“Oh man, this is big. This is a lot of people to rescue, and we’re working against time here,” Kappler recalled about his thoughts en route. “When the ice broke apart like that, you have no idea whether or not the ice is going to stay stable or if it’s going to keep breaking up. [If it falls apart more] then people are going to end up in the water — so it adds a sense of urgency.”

Only 20 minutes after the alarms rang out, the Coast Guard crew was launching their airboat from the insertion point, a boat ramp in Potawatomi State Park. As they flew across the ice still attached to land, a rapidly approaching winter storm loomed large in their minds. 

Not only did they need to rescue people before the ice could further disintegrate, but they needed to get them out before the incoming storm could limit visibility. Thankfully, their airboat’s engine pushes approximately 800 horsepower, giving them the power they need to make speedy rescues. 

The gap between the ice shelves became more apparent as the crew approached their assigned area, while other rescuers worked zones designated by the combined chain of command. All three crew members told Coffee or Die how, as they got closer, the gap was initially about 50 yards across and stretched to the right and left of their point of crossing “as far as the eye could see.”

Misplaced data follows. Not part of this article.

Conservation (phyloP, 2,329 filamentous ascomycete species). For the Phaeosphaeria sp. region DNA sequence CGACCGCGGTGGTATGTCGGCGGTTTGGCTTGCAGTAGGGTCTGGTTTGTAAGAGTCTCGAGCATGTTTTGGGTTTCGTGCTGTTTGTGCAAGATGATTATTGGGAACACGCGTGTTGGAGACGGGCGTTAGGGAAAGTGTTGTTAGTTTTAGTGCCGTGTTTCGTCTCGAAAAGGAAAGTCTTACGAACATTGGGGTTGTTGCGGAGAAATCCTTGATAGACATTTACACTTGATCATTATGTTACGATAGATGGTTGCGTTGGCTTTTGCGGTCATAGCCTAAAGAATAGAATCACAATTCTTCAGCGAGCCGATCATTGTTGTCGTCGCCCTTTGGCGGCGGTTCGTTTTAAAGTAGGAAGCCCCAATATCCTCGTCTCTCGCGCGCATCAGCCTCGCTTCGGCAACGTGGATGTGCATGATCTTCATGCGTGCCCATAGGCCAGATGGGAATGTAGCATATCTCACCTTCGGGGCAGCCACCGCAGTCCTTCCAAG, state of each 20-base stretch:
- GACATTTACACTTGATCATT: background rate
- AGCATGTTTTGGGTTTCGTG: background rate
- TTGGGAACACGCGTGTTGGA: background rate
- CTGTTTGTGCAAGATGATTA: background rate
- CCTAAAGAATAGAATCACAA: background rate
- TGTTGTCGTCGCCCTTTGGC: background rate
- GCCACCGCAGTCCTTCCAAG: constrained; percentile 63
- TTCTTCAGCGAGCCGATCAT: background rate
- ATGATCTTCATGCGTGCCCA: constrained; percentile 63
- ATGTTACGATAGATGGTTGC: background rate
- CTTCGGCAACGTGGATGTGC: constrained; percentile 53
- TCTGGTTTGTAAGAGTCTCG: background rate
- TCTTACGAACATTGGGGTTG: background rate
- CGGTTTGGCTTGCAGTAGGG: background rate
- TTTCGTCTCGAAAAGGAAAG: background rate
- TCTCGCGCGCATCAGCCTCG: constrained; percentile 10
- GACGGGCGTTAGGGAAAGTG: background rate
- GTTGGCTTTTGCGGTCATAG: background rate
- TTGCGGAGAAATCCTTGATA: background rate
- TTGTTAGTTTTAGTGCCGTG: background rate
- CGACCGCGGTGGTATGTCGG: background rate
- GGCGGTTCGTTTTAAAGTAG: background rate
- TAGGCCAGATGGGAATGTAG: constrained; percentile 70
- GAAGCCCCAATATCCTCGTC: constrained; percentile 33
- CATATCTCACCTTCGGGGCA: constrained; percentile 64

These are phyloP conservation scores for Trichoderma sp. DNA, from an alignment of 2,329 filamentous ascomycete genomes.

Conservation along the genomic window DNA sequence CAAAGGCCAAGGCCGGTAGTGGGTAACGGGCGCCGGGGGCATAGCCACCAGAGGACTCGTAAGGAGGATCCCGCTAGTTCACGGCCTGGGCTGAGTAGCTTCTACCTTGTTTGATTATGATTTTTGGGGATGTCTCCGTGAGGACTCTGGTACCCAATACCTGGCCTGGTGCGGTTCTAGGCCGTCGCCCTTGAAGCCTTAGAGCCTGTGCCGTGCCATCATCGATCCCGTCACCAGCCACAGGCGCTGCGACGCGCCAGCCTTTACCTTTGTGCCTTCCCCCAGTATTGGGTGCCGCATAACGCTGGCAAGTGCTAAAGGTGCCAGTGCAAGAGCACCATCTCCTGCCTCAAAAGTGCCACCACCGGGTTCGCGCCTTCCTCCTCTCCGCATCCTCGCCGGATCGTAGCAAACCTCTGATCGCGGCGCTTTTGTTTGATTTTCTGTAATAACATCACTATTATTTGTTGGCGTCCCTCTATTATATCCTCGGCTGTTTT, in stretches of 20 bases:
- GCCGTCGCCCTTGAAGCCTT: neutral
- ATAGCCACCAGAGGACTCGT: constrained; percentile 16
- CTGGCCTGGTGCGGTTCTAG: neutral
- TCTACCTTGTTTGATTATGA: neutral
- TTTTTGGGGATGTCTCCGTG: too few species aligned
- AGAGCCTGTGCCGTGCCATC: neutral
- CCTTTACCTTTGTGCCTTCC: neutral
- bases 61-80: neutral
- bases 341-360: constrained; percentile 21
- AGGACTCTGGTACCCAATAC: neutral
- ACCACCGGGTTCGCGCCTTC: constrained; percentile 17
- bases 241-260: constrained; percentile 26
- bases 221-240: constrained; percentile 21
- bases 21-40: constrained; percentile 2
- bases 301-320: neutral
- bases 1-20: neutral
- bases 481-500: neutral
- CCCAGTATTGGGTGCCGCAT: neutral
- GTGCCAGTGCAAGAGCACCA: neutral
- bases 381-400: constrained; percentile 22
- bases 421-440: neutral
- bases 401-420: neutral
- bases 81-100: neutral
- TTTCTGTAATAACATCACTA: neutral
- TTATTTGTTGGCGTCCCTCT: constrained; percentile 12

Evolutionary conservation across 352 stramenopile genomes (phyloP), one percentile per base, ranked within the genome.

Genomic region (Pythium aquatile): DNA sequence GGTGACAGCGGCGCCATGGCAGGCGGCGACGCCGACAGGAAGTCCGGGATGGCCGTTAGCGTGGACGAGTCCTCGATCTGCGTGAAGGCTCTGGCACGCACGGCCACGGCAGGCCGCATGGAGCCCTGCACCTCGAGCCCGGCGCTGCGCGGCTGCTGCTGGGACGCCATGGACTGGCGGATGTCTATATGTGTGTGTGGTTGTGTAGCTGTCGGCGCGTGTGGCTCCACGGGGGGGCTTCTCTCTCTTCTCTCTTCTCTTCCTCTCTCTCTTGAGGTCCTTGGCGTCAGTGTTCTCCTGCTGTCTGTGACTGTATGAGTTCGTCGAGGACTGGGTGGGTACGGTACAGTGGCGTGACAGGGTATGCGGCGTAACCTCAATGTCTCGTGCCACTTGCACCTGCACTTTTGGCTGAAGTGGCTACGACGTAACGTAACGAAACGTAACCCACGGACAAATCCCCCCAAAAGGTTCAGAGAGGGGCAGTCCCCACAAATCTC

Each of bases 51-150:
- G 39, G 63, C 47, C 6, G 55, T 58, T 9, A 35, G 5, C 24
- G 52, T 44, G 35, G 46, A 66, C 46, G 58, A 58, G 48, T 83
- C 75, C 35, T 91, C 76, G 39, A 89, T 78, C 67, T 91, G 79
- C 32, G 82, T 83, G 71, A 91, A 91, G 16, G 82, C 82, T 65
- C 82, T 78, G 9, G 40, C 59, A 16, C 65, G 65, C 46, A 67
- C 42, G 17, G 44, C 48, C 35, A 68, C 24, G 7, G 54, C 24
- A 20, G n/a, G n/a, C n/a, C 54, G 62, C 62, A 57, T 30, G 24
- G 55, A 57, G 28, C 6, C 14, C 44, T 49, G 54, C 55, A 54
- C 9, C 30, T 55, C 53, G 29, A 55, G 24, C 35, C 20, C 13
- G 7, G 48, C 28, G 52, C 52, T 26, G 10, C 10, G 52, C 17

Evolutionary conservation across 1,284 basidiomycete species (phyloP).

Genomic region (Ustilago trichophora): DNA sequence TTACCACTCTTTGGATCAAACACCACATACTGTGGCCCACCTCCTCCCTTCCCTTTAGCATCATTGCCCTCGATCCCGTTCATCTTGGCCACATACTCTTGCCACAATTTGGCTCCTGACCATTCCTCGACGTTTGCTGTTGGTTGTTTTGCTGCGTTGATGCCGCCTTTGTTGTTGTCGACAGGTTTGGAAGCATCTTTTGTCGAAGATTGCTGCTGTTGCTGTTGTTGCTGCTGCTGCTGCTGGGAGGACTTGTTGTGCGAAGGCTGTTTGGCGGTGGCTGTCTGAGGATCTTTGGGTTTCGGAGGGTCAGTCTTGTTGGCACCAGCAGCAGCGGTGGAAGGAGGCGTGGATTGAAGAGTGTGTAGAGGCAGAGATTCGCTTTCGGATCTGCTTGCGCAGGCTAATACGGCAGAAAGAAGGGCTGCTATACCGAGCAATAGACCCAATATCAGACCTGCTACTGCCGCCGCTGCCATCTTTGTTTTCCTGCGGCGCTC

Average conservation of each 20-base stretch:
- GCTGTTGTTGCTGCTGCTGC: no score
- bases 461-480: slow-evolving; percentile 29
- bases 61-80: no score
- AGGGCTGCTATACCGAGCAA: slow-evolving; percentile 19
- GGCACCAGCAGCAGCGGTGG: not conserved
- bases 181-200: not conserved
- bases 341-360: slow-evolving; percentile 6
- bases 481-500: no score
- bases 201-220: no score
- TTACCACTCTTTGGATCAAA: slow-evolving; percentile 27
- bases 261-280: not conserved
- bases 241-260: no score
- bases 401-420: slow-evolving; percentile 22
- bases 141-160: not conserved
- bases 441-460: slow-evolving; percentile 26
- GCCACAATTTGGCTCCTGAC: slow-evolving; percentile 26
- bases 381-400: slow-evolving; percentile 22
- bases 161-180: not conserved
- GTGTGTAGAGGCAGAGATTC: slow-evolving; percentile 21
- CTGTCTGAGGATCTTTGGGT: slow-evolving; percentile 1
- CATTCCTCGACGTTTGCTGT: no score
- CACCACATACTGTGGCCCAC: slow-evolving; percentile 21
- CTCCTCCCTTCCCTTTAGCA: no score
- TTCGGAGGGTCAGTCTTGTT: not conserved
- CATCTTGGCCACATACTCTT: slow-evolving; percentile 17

Landing on the other side of the water gap, the crew looked behind them to see that it was rapidly growing, indicating that the ice chunk was rapidly moving away from land. They made sure to park far enough away from the ice shanties used by the anglers for shelter while fishing. Parking too close would risk the weight of the airboat, personnel, anglers, and ice shanties combining to break and drop everyone and everything into the water. 

us coast guard
The US Coast Guard crew on the way back to safety with three anglers during an ice rescue operation on Sturgeon Bay, Wisconsin, Feb. 4. Photo courtesy of Andrew Kappler/US Coast Guard.

The first group they came into contact with reported that they were fine and encouraged them to keep moving to the groups that were farther away. The Coast Guardsmen continued and located a group of 10 anglers, none of whom were suffering from the elements yet. They loaded them into the airboat and took the party to a collection point where other rescuers were waiting to treat and warm up anyone who needed it. 

As soon as the 10 were unloaded, the four crew members headed back out and located a second group of five anglers. While crossing the water gap the second time, they noticed the distance between the ice shelves had doubled, if not tripled in size. Mother Nature had confirmed the crew’s concerns about how quickly the dangerous situation was evolving.